Hacking a crypto wallet simply means putting his hands on the private keys and using them to transfer money to the attacker’s address. Therefore, to get to that objective attackers use multiple techniques ranging from social engineering to exploiting vulnerabilities in those wallets.
In the third section of this blog post, we are going to explain in detail how each used technique works and how attackers could put their hands on private keys using those techniques.
If you take any wallet in the market right now, then it will be either a hot or a cold wallet. Hot wallets are those that are constantly connected to the internet, contrary to cold wallets. That’s the main difference between these two types of wallet implementations.
Hot wallets could be found in form of software that either you install on your desktop, smartphone, or even open in a web browser. This type of wallet is the most popular because of the low cost of its installation and the flexibility they offer. In a hot crypto wallet, there is usually no cost to use the software and you can access it anywhere in the world with just a click of a button.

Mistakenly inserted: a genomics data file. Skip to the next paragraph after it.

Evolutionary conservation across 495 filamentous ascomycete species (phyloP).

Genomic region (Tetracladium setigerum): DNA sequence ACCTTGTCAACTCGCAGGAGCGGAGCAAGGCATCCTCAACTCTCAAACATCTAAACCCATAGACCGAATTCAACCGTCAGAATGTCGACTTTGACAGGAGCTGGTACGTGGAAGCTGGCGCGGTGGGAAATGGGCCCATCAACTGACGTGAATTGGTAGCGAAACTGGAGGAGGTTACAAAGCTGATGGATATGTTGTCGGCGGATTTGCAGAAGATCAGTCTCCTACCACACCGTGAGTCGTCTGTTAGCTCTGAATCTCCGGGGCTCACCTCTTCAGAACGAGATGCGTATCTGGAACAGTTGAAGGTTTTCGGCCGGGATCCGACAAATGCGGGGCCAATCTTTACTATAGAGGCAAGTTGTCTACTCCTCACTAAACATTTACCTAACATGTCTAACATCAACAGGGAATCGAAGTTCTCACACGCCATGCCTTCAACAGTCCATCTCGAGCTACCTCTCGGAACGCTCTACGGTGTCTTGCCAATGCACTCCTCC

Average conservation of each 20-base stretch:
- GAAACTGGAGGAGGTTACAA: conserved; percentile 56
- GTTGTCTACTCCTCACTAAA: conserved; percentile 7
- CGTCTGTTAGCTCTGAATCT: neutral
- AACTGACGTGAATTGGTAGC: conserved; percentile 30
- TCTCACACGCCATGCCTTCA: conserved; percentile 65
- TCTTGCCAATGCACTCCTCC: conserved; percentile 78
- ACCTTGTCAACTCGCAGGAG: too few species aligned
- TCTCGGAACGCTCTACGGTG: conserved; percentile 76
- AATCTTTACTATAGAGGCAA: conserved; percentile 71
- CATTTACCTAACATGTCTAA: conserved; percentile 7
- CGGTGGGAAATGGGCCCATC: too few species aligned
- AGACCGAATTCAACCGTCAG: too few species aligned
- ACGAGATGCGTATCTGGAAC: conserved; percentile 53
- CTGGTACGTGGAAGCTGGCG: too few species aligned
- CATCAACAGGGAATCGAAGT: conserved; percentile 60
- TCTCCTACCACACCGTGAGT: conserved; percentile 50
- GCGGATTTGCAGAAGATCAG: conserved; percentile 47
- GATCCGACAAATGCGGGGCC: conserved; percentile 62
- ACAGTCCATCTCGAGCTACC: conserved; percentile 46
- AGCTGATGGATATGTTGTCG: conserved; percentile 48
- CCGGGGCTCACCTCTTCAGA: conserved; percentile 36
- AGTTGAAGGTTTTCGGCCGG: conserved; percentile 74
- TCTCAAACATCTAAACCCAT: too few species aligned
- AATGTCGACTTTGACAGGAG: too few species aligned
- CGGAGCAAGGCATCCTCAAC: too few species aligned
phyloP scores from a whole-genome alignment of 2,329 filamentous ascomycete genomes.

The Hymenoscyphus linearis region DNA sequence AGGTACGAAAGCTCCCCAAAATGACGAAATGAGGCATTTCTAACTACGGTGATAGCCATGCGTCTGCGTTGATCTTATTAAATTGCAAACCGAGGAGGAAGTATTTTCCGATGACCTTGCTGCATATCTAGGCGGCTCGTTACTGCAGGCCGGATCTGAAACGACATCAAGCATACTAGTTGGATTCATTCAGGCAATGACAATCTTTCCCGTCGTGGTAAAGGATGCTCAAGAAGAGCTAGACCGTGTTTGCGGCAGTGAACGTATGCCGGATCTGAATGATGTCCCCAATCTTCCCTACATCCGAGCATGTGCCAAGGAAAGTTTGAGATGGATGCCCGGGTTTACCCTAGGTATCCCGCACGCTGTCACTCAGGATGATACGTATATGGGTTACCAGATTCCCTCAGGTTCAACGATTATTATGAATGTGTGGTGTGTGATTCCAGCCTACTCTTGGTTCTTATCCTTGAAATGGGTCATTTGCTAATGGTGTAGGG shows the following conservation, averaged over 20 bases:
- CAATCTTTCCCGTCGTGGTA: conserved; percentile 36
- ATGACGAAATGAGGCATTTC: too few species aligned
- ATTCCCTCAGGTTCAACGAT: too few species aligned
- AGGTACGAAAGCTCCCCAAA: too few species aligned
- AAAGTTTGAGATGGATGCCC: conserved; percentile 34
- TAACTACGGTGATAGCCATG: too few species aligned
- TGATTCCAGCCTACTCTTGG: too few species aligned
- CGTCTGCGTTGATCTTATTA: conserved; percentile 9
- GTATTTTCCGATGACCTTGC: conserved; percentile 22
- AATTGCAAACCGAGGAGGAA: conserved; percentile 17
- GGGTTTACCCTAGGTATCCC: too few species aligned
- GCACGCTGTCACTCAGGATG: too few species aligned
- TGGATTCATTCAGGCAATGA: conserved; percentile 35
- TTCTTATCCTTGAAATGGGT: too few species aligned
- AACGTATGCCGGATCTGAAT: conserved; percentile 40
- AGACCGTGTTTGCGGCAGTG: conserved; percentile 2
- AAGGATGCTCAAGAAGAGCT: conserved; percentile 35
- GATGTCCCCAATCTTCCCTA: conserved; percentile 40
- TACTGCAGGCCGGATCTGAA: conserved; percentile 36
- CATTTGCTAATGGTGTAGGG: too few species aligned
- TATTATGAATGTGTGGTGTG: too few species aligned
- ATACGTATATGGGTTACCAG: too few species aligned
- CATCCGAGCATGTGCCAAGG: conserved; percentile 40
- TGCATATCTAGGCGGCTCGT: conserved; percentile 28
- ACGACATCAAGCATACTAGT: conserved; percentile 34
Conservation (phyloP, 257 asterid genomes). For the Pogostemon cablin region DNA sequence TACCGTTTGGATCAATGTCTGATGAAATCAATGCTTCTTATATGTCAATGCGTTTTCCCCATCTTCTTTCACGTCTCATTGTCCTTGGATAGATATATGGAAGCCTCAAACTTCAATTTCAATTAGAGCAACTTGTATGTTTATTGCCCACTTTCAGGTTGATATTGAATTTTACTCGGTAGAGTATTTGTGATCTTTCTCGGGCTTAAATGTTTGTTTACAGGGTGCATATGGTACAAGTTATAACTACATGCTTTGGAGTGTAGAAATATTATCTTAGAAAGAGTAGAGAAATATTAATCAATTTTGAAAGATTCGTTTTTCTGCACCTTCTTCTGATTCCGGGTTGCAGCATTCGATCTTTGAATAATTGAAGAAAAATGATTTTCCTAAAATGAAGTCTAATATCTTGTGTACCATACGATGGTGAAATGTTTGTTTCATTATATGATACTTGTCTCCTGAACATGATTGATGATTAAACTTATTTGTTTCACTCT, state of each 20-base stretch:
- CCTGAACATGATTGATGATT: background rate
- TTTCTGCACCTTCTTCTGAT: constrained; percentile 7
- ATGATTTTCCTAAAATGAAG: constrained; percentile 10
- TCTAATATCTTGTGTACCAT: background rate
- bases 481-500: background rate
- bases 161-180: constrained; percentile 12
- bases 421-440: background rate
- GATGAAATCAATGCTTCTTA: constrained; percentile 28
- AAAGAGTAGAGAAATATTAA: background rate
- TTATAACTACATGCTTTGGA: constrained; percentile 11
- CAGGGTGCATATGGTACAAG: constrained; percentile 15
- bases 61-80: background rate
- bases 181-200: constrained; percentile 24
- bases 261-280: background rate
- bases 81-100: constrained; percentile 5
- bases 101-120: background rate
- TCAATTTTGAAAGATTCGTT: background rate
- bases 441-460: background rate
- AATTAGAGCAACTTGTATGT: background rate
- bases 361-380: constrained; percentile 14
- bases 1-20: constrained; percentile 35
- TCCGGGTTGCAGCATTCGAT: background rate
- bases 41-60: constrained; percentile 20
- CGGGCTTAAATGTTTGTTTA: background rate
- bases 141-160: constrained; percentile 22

Here is a list of some types of hot crypto wallets:
Cold wallets are considered the most secure compared to hot wallets. This is because it signs the transaction using the private keys offline. When you are accessing your keys, a cold storage technique is not able to connect with any other electrical device unless it is physically hooked into that device. Any online transaction is first temporarily moved to an offline wallet stored on a USB stick, CD, hard drive, piece of paper, or offline computer. There, it is digitally signed before being sent back to the online network.